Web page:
Low expectations often have a similar effect on adults. A colleague of mine recently commented that after months of COVID-19-related confusion and criticism, school administrators didn’t care what was happening in each classroom. As long as teachers didn’t invite any more complaints, they’d be left alone. He speculated that this along with a number of other frustrating policies, had led to decreased student and teacher effort. As he said, “My job has never been easier, but I’ve never enjoyed it less. Jokes don’t land like they used to. Conversations are dull. Everyone is just trying to get through the year. I go home feeling dirty.”
Challenging work has a way of fostering greater connection, laughter, and zeal for living. When people have worked hard for something, they tend to care more and to be more bothered by those who would cheat the system. After reading an article I wrote for Quillette on lowered education standards, my father, the MD, PhD and late-blooming video-gamer, shared a fascinating insight. He identified a specific excerpt from near the end of my article, where I write:
"I have a radical idea. Assign grades based exclusively on academic performance—the quality of the writing, the accuracy of the math equation, the understanding of the historical themes. Grade everything for mastery, alone, and consider it a breach of ethics to do otherwise. Most students would work far harder, learn far more, and come to enjoy it. They’d invest enough to cultivate more rewarding interests and become better citizens. Some would not rise to the occasion and would be left behind. But that is already happening."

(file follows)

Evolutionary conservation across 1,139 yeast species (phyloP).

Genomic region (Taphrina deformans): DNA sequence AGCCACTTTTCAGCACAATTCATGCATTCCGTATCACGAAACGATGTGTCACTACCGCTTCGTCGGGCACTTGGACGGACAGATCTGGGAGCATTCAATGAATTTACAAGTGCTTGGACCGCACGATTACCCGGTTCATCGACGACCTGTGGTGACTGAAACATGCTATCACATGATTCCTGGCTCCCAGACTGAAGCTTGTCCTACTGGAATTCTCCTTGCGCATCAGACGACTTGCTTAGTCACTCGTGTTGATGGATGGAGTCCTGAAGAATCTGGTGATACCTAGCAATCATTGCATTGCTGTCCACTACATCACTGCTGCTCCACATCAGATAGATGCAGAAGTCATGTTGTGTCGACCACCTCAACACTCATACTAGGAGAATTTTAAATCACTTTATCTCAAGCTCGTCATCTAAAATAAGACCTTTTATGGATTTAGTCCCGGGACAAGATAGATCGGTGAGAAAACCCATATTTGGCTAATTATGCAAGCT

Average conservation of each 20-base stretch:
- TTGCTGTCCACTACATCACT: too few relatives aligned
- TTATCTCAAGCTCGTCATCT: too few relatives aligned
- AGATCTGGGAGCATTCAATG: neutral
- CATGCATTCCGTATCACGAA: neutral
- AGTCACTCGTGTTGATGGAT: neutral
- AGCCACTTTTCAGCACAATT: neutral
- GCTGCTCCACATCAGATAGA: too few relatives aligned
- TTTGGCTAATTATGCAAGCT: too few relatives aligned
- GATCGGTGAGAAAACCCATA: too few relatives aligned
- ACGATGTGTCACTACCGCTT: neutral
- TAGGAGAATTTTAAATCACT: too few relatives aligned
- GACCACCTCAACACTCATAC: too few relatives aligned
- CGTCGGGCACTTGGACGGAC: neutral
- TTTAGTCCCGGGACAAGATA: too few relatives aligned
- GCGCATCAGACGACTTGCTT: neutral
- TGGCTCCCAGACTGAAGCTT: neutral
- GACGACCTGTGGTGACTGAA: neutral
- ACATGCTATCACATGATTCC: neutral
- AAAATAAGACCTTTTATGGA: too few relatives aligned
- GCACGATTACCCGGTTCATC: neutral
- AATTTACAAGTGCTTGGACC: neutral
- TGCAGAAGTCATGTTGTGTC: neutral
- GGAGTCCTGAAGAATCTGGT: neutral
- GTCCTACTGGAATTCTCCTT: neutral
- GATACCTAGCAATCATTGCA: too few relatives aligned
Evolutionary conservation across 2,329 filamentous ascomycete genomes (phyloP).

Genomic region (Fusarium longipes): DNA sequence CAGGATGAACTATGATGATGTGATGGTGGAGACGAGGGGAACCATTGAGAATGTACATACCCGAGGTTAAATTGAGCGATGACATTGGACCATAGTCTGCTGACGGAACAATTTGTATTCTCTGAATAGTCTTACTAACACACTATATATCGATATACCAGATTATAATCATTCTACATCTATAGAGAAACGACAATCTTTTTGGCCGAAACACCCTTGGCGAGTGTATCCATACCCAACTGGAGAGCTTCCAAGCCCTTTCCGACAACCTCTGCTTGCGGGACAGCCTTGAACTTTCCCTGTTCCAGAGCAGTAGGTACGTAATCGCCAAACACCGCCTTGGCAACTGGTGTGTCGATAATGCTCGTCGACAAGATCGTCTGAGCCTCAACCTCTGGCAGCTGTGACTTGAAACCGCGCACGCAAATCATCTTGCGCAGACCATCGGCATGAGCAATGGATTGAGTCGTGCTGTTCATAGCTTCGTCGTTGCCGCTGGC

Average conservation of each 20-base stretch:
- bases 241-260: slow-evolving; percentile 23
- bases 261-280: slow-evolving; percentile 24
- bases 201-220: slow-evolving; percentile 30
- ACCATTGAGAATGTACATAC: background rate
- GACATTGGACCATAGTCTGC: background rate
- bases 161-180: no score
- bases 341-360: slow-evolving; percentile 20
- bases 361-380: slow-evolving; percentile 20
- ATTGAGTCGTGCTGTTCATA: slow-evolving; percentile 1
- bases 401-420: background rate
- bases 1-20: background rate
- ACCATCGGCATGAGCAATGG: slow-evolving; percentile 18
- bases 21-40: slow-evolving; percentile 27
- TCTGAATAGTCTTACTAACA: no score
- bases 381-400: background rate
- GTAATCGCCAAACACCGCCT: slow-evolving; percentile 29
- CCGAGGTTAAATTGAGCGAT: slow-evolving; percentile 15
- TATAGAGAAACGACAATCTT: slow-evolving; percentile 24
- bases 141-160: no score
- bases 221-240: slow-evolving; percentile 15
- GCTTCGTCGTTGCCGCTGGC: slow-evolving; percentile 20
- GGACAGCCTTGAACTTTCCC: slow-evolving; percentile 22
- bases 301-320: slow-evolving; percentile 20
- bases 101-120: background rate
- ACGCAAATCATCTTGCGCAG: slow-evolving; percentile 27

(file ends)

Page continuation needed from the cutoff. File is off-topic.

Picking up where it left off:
“It occurred to me… that your idea is precisely the approach that is applied by video game developers when they design games and award achievement trophies. On the video game websites (e.g., Reddit), players complain vehemently when other players find and utilize ways to "cheese" a game and "beat" the game without actually mastering the skills (for difficult games like Dark Souls, these "skills" are infinitely more difficult to acquire than the skills we currently teach in schools). One of the things I've seen over and over again in the Dark Souls online conversation is some new player complaining that the game is "too hard" and asking for an easy way to get through a difficult task. The answer is always resoundingly the same, so much so that it's become cliche: "Get good"
If video games, subject to relentless pressures from consumers, can employ such demanding standards (and in many cases, MUST employ them in order to maintain market share), then perhaps schools could meet them part way and demand at least a modicum of excellence.”
There is a sense today that standards are rigid and outdated. To some degree, this is warranted. Too many of the people who cling to standards push them in the wrong way (standardization) and do so out of a crotchety unwillingness to adapt. These are the teachers who would rather make a kid feel like crap for being born into this generation than help them transcend its traps. Still, this does not disqualify the importance of standards. Nothing has been worse for our culture than the dissolution of our shared standards. Nothing would do more for our kids and our communities than to clarify cultural ideals, set expectations, and enforce standards of excellence.
Many people, especially within education, believe they are being “nice” by lowering standards and making life easier on kids. But all this does is to keep them a more limited and fragile version of themselves. Strong expectations promote connection through mutual values and capacities. When standards are reduced, we see just the opposite.
Justin has moved a lot (again this week). He’s mentioned to me that the first thing he does anytime he moves somewhere new is to find a Crossfit gym. Justin and I have both written critiques of Crossfit, but we recognize how amazing they are at building culture. Their success is built on creating really clear standards and methods to measure development. The program follows a consistent set of mini-rites of passage that pull people together to celebrate each other and help everyone find new levels within them. At the end of the day, this is what life and community is all about.
Thank you for reading! Please share with anyone you think would find this interesting.
Also, if you are into rites of passage and transformative experiences, I just finished a fascinating, podcast that I highly recommend:
Overcoming the Comfort Crisis with Brett McKay and Michael Easter.
Life is too short to be normal,